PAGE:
Composed of two planes which fold to accommodate a range of distinct programs, including an outdoor plaza, two lecture halls, cafeteria and a testing facility. Planes interlock to create a single trajectory in which the entire university experience – socialization, learning, examination – is encapsulated.
The Educatorium is conceived as a new center of gravity for the Uithof University Campus. Point of departure of the design are two sheets which fold and interlock. The concrete slab is treated as a malleable surface which allows an optimum fit for each program. The sloped planes of the entrance plateau, function like an urban plaza or mixing chamber. Beneath this area is sheltered the bicycle parking and intersecting bike-path.
Above the mixing chamber is the two-story block of examination halls. While specifically planned for mass examinations they are also designed to allow varied configurations of furnishing and inhabitation.
The two auditoria are accessed via the large entry area ramp. Oriented towards the north side the larger auditorium is open to the view of the botanical gardens. Two curving walls enclose the room, one solid, one of glass. Laminated with a holographic film which changes between transparent or translucent depending on the viewer`s point, the glass wall acts as a fabricated cloud alternately clearing and obscuring the view to the outside while providing a screen of privacy for the interior.
In the ceiling, steel reinforcement bars emerge from the exposed concrete slab. Steel and concrete dissociate allowing each material to work at optimum efficiency: the 20cm thick concrete slab is made to span 21 metres.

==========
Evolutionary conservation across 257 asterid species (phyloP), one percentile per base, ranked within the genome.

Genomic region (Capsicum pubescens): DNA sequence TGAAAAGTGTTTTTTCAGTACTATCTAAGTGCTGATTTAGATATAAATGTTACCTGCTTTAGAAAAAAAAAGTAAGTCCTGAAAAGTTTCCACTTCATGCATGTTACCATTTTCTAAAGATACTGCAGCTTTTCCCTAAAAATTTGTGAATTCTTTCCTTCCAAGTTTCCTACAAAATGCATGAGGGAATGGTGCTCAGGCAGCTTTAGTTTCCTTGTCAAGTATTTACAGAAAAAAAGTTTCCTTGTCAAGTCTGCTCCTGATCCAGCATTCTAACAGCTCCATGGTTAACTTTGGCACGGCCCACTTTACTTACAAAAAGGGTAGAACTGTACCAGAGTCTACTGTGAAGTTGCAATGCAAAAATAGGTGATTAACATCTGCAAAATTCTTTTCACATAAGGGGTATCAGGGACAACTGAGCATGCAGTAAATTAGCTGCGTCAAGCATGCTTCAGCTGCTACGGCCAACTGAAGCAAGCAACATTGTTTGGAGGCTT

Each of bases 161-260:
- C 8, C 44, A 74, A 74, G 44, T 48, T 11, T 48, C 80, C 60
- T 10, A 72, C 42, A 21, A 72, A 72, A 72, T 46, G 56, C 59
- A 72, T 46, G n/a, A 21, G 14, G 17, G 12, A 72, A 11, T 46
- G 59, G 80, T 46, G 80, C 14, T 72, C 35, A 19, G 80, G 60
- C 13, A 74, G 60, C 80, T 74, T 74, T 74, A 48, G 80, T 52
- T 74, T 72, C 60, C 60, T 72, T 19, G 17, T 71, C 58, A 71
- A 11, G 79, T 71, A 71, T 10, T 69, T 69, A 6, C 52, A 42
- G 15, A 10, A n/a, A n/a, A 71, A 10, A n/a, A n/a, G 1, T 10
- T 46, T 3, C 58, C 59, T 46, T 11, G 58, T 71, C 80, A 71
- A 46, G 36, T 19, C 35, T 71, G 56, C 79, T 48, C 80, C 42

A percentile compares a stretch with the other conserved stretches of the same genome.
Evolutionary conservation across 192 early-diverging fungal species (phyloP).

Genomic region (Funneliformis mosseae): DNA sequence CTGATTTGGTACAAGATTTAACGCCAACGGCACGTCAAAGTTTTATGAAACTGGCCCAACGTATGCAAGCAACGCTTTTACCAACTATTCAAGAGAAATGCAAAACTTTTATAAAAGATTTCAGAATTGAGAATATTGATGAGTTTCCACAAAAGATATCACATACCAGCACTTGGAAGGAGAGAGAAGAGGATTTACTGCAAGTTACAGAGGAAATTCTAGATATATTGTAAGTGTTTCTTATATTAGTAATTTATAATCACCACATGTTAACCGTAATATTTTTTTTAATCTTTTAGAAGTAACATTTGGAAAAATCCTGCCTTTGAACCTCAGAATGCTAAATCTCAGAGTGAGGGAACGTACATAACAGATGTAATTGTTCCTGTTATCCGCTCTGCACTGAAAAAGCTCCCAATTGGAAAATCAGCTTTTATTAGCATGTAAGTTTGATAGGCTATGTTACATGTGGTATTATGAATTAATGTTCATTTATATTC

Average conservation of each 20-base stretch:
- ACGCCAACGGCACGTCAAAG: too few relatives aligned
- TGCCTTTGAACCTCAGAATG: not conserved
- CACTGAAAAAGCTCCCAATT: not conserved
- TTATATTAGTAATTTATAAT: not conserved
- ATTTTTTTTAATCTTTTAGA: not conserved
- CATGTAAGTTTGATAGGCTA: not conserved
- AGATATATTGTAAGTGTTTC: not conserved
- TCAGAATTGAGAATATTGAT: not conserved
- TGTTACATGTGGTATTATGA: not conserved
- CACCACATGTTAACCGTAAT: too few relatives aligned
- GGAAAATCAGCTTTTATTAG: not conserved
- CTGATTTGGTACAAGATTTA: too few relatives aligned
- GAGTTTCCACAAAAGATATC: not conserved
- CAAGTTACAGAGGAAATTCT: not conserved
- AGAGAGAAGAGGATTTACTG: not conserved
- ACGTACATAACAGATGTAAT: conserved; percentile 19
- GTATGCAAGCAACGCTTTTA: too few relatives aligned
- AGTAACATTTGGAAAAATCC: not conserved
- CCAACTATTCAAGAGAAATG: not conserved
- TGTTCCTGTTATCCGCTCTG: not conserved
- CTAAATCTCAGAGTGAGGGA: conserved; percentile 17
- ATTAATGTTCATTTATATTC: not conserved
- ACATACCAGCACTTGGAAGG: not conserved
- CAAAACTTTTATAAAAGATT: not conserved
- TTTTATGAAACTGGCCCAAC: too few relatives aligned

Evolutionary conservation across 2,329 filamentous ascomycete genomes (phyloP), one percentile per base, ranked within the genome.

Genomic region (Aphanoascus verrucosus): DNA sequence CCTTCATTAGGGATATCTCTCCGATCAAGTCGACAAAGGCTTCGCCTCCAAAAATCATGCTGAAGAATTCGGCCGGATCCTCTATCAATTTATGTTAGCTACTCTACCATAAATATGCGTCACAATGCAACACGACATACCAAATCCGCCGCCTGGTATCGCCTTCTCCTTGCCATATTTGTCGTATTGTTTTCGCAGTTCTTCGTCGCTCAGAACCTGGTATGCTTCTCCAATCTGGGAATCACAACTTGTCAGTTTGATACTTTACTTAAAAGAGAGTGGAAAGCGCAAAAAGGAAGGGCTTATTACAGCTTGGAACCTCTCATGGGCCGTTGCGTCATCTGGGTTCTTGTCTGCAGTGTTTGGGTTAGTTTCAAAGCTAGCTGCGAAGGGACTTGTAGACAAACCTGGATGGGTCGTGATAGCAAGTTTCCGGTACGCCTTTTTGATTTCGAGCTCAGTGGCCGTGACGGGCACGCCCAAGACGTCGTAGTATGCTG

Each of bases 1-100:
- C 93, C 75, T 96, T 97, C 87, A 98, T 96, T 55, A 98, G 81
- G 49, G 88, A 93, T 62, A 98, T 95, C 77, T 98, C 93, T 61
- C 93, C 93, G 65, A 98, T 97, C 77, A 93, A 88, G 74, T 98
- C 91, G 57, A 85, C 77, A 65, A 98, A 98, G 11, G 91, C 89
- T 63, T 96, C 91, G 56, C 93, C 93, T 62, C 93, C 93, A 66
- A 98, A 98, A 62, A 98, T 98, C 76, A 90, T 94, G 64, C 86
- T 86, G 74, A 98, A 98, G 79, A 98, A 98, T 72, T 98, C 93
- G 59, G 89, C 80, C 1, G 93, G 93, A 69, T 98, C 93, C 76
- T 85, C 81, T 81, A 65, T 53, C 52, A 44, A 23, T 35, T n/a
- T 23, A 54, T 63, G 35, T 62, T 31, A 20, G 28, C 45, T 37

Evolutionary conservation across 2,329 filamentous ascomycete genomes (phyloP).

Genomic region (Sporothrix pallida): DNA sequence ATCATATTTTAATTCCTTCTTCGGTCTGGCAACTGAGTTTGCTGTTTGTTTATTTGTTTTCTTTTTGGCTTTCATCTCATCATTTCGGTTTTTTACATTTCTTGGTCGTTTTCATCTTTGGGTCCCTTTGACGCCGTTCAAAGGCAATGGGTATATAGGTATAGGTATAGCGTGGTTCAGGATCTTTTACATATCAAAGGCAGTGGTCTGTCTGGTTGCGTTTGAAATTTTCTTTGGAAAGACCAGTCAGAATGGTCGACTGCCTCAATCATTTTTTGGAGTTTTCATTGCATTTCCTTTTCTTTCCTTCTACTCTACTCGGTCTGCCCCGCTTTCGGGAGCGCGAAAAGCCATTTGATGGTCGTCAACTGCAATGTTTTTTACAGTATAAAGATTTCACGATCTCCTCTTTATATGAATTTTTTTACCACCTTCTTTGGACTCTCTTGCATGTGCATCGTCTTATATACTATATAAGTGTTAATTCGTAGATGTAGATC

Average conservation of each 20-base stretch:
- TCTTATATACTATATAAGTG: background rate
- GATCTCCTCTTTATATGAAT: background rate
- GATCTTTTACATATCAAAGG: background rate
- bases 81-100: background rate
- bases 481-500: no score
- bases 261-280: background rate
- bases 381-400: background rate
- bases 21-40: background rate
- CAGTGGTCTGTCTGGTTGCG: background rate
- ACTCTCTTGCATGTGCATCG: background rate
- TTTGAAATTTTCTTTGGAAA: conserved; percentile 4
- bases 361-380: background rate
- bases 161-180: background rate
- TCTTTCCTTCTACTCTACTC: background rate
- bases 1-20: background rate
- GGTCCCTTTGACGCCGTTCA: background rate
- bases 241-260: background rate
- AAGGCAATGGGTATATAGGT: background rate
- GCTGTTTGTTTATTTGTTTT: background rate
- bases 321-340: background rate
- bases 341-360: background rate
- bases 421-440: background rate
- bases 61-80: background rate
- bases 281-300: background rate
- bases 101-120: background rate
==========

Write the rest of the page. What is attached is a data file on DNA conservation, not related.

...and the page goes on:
The second auditorium with 400 seats is situated to the south. Spanning between two massive walls the roof structure is a densely packed series of I-beams forming a surface of steel.
The cafeteria is situated beneath the floor of the auditoria. The lines of columns are denser to the south and almost disappear to the north towards the landscape beyond. Designed to accommodate up to 1000 people, the sloping ceiling together with the "random" columns generates a series of "places" within the large room.
Circulation in the Educatorium is organized around a cruciform of two corridors subdividing each plan into quadrants and functioning as the main connectors. A second system of paths allows the building to function as a network. By merging the "pause" areas with circulation, larger open territories are generated as part of strategy of eliminating frontiers in favour of more subtle techniques of separation or inclusion.